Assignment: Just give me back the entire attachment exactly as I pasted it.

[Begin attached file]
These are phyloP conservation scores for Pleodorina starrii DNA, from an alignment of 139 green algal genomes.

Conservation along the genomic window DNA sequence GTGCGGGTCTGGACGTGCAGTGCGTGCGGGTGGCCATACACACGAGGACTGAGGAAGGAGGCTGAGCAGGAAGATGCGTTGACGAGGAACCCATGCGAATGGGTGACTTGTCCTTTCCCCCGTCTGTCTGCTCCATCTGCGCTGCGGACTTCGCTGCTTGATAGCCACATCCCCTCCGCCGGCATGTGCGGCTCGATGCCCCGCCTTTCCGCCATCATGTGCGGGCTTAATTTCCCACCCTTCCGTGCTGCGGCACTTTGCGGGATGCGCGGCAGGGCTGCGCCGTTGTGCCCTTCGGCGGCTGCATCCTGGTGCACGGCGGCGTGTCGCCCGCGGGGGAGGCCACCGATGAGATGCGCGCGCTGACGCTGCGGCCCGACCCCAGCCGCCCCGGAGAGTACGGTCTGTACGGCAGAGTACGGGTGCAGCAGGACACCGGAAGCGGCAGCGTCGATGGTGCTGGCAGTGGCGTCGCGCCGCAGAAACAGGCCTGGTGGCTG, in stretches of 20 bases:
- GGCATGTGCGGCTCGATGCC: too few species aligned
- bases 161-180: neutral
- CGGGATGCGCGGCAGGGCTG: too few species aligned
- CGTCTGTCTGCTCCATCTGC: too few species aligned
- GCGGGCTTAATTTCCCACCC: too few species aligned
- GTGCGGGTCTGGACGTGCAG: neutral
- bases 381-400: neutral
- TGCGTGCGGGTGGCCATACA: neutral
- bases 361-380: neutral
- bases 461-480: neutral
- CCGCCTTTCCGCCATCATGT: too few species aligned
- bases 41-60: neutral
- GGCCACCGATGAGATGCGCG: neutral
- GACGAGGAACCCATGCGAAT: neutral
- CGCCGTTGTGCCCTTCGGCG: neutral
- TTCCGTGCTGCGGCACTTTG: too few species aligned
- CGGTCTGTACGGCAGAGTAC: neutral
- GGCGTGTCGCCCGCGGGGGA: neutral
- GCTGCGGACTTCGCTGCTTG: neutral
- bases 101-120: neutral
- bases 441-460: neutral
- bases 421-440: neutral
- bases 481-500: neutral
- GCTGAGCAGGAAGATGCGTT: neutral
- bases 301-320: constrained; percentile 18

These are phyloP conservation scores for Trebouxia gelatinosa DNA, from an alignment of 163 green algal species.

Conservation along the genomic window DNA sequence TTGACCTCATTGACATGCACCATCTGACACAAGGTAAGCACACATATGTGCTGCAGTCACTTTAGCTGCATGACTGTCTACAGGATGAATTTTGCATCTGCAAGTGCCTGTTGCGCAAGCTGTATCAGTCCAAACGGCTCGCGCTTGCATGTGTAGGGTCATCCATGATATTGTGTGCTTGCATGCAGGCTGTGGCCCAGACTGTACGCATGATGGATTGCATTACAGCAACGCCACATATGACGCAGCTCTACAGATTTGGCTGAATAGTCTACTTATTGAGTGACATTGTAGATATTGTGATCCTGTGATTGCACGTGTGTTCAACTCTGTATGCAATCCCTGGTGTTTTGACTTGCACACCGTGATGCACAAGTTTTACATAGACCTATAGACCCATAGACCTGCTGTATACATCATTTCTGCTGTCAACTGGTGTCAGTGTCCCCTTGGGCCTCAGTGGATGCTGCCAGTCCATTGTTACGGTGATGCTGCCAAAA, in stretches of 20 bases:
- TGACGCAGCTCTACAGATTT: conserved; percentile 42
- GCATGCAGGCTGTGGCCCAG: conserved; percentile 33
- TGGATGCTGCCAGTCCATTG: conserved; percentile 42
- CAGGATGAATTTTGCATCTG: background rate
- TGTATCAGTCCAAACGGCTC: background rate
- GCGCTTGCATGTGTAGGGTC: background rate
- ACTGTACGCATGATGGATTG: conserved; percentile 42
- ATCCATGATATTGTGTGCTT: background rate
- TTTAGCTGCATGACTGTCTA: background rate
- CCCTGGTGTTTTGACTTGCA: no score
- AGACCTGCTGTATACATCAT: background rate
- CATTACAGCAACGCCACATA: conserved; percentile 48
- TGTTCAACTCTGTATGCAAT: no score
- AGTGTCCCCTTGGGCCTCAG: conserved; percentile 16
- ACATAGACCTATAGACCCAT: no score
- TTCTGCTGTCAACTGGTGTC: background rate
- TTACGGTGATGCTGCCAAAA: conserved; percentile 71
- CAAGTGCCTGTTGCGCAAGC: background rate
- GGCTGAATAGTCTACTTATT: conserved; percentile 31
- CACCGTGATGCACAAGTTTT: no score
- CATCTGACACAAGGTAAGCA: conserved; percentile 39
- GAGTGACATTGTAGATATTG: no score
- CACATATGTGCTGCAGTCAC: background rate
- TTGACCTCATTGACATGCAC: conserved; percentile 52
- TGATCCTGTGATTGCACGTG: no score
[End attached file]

These are phyloP conservation scores for Pleodorina starrii DNA, from an alignment of 139 green algal genomes.

Conservation along the genomic window DNA sequence GTGCGGGTCTGGACGTGCAGTGCGTGCGGGTGGCCATACACACGAGGACTGAGGAAGGAGGCTGAGCAGGAAGATGCGTTGACGAGGAACCCATGCGAATGGGTGACTTGTCCTTTCCCCCGTCTGTCTGCTCCATCTGCGCTGCGGACTTCGCTGCTTGATAGCCACATCCCCTCCGCCGGCATGTGCGGCTCGATGCCCCGCCTTTCCGCCATCATGTGCGGGCTTAATTTCCCACCCTTCCGTGCTGCGGCACTTTGCGGGATGCGCGGCAGGGCTGCGCCGTTGTGCCCTTCGGCGGCTGCATCCTGGTGCACGGCGGCGTGTCGCCCGCGGGGGAGGCCACCGATGAGATGCGCGCGCTGACGCTGCGGCCCGACCCCAGCCGCCCCGGAGAGTACGGTCTGTACGGCAGAGTACGGGTGCAGCAGGACACCGGAAGCGGCAGCGTCGATGGTGCTGGCAGTGGCGTCGCGCCGCAGAAACAGGCCTGGTGGCTG, in stretches of 20 bases:
- GGCATGTGCGGCTCGATGCC: too few species aligned
- bases 161-180: neutral
- CGGGATGCGCGGCAGGGCTG: too few species aligned
- CGTCTGTCTGCTCCATCTGC: too few species aligned
- GCGGGCTTAATTTCCCACCC: too few species aligned
- GTGCGGGTCTGGACGTGCAG: neutral
- bases 381-400: neutral
- TGCGTGCGGGTGGCCATACA: neutral
- bases 361-380: neutral
- bases 461-480: neutral
- CCGCCTTTCCGCCATCATGT: too few species aligned
- bases 41-60: neutral
- GGCCACCGATGAGATGCGCG: neutral
- GACGAGGAACCCATGCGAAT: neutral
- CGCCGTTGTGCCCTTCGGCG: neutral
- TTCCGTGCTGCGGCACTTTG: too few species aligned
- CGGTCTGTACGGCAGAGTAC: neutral
- GGCGTGTCGCCCGCGGGGGA: neutral
- GCTGCGGACTTCGCTGCTTG: neutral
- bases 101-120: neutral
- bases 441-460: neutral
- bases 421-440: neutral
- bases 481-500: neutral
- GCTGAGCAGGAAGATGCGTT: neutral
- bases 301-320: constrained; percentile 18

These are phyloP conservation scores for Trebouxia gelatinosa DNA, from an alignment of 163 green algal species.

Conservation along the genomic window DNA sequence TTGACCTCATTGACATGCACCATCTGACACAAGGTAAGCACACATATGTGCTGCAGTCACTTTAGCTGCATGACTGTCTACAGGATGAATTTTGCATCTGCAAGTGCCTGTTGCGCAAGCTGTATCAGTCCAAACGGCTCGCGCTTGCATGTGTAGGGTCATCCATGATATTGTGTGCTTGCATGCAGGCTGTGGCCCAGACTGTACGCATGATGGATTGCATTACAGCAACGCCACATATGACGCAGCTCTACAGATTTGGCTGAATAGTCTACTTATTGAGTGACATTGTAGATATTGTGATCCTGTGATTGCACGTGTGTTCAACTCTGTATGCAATCCCTGGTGTTTTGACTTGCACACCGTGATGCACAAGTTTTACATAGACCTATAGACCCATAGACCTGCTGTATACATCATTTCTGCTGTCAACTGGTGTCAGTGTCCCCTTGGGCCTCAGTGGATGCTGCCAGTCCATTGTTACGGTGATGCTGCCAAAA, in stretches of 20 bases:
- TGACGCAGCTCTACAGATTT: conserved; percentile 42
- GCATGCAGGCTGTGGCCCAG: conserved; percentile 33
- TGGATGCTGCCAGTCCATTG: conserved; percentile 42
- CAGGATGAATTTTGCATCTG: background rate
- TGTATCAGTCCAAACGGCTC: background rate
- GCGCTTGCATGTGTAGGGTC: background rate
- ACTGTACGCATGATGGATTG: conserved; percentile 42
- ATCCATGATATTGTGTGCTT: background rate
- TTTAGCTGCATGACTGTCTA: background rate
- CCCTGGTGTTTTGACTTGCA: no score
- AGACCTGCTGTATACATCAT: background rate
- CATTACAGCAACGCCACATA: conserved; percentile 48
- TGTTCAACTCTGTATGCAAT: no score
- AGTGTCCCCTTGGGCCTCAG: conserved; percentile 16
- ACATAGACCTATAGACCCAT: no score
- TTCTGCTGTCAACTGGTGTC: background rate
- TTACGGTGATGCTGCCAAAA: conserved; percentile 71
- CAAGTGCCTGTTGCGCAAGC: background rate
- GGCTGAATAGTCTACTTATT: conserved; percentile 31
- CACCGTGATGCACAAGTTTT: no score
- CATCTGACACAAGGTAAGCA: conserved; percentile 39
- GAGTGACATTGTAGATATTG: no score
- CACATATGTGCTGCAGTCAC: background rate
- TTGACCTCATTGACATGCAC: conserved; percentile 52
- TGATCCTGTGATTGCACGTG: no score